Thousands attend Jerusalem funeral, following epidemic rules


JERUSALEM (AP) – Thousands of ultra-Orthodox Israelis attended the funeral of a prominent rabbi in Jerusalem on Sunday, watering the country’s ban at large public ceremonies during the epidemic.

The funeral procession for Rabbi Mezulam Solovic, who died at the age of 99, turned his way through the streets of Jerusalem in the latest display of ultra-Orthodox Israelis and refused to honor coronovirus restrictions. Police estimated that more than 10,000 people joined the procession and said they issued dozens of tickets for failing the head lockdown rules.

The incident has brought the country’s aggressive vaccination campaign under control and threatened to hurt Prime Minister Benjamin Netanyahu In the March elections. One challenger accused Netanyahu of failing to enforce the law due to political pressure from his ultra-conservative political allies.

There was a dense crowd of people outside the Rabbi’s house, ignoring the ban on outdoor ceremonies of more than 10 people. Many did not wear masks. Thousands of black-necked ultra-Orthodox funeral-goers departed towards the cemetery at the city’s main gate, where Soloveitchik was to be buried. A handful of police officers blocked the intersections to allow the participants to pass, but took no steps to prevent illegal assembly.

Israeli media said that Soloveitchik, a prominent religious scholar who led several well-known seminars, had recently suffered from COVID-19.

The Israeli Ministry of Health has reported 640,000 cases of coronovirus and at least 4,745 deaths since the onset of the epidemic.

Israel has recently averaged over 6,000 confirmed cases of coronovirus each day, the highest infection rate in developing countries. At the same time, Israel has vaccinated over 3 million of its citizens, one of the highest per capita rates in the world.

Health experts say the vaccination campaign will take several weeks to impact on infection and hospitalization rates. But large public funerals, such as those for Soloveitchik in Jerusalem, and a prominent Arab sheikh killed in Jaffa last week, confused efforts to stop the spread of the disease.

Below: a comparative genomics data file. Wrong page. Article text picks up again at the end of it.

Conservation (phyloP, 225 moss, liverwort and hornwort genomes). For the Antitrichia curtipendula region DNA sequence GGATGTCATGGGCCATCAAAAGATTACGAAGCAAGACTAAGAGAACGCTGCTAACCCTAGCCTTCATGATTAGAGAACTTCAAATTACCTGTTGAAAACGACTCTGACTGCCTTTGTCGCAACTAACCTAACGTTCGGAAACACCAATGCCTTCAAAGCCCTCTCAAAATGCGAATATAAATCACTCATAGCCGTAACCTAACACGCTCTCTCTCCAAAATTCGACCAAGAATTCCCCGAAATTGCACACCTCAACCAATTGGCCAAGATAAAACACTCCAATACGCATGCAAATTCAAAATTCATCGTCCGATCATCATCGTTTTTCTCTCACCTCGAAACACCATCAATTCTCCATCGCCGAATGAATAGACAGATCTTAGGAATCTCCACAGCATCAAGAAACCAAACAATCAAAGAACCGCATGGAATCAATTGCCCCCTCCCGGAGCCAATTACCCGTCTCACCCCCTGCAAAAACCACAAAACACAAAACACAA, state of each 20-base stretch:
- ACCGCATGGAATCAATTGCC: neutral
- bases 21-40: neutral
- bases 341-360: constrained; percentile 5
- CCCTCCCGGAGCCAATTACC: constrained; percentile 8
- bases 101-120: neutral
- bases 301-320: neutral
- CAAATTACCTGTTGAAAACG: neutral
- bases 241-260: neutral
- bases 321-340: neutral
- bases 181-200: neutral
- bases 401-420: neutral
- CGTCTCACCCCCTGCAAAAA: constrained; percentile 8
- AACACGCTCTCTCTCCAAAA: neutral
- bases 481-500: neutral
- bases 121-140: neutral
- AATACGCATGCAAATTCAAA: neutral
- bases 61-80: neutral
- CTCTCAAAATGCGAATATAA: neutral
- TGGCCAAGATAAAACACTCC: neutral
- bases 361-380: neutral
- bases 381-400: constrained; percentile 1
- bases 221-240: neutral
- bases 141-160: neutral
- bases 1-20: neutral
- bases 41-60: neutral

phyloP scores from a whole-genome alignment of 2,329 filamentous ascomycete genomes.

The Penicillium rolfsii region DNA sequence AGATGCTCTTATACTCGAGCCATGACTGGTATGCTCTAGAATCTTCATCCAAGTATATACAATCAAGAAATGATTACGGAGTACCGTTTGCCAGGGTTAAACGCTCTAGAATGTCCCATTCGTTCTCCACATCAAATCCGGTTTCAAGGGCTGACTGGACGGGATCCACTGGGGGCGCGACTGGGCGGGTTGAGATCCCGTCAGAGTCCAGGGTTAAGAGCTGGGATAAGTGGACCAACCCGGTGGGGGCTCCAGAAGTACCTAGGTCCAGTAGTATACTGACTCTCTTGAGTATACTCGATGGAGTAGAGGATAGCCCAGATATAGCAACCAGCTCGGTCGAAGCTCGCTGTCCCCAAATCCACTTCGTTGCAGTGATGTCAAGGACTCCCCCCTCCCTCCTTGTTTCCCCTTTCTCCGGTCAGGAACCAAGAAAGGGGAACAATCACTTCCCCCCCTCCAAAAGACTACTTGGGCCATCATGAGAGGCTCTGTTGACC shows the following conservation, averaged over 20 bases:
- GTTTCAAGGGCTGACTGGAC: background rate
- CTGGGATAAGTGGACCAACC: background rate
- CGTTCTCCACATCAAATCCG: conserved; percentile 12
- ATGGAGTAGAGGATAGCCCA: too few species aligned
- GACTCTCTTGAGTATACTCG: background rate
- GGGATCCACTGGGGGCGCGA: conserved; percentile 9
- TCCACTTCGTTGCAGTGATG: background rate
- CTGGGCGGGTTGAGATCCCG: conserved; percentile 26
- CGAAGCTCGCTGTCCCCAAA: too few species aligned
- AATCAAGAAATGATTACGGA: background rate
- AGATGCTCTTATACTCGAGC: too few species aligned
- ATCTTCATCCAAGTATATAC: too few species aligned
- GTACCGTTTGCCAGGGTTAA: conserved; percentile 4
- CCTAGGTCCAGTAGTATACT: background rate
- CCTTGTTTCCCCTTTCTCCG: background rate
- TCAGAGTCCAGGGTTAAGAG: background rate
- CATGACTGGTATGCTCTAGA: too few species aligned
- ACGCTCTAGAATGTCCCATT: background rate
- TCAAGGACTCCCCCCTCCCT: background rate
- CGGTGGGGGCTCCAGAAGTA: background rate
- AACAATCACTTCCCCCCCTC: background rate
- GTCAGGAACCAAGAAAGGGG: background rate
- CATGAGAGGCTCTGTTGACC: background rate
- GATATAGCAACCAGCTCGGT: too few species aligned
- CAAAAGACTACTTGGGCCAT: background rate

An odd number of Israel’s coronovirus cases lie within the country’s ultra-conservative minority. The strictly religious community, which makes up about 11% of Israel’s 9.2 million people, has been responsible for about 40% of new cases.

Many ultra-Orthodox denominations have kept schools, seminars and gatherings open, and have held mass marriages and funerals in violation of restrictions that have closed schools and many businesses in other parts of the country. Recent weeks have seen violent clashes between members of the ultra-conservative community who are trying to enforce rules and police officers.

Ultra-Orthodox leaders say they have been unfairly contested and argue that the country’s secular public does not understand the importance of public prayer and religious studies in their community. They claim that the scroflaws are a small part of their diverse community, and blame the living conditions for the outbreak.

Netanyahu has long relied on ultra-conservative parties for support, and critics say he has dissuaded his allies from protesting before important elections. Without ultra-conservative support, it would be extremely difficult for Netanyahu to contend with a governing coalition – especially when he seeks immunity from an ongoing corruption trial.

But there are indications that this coalition may become an obligation due to widespread public anger over ultra-conservative behavior during the epidemic. A survey last week indicated that more than 60% of Israelis do not want to serve ultra-conservative parties in the next coalition.

Gideon Saar, a right-wing Israeli politician who challenged Netanyahu in the polls, criticized the prime minister on Twitter, saying, “The pictures from Jerusalem prove that Netanyahu has abandoned enforcing the law for political reasons.” This will not happen in the government under my leadership. There will be a law for all and it will be implemented. ”

Israel’s cabinet was scheduled to extend the country’s normal lockdown on Sunday evening for an additional week as the transition rate remained high.

The government closed the movement and schools and non-essential businesses last month in an effort to shut down Israel’s fugitive epidemic.

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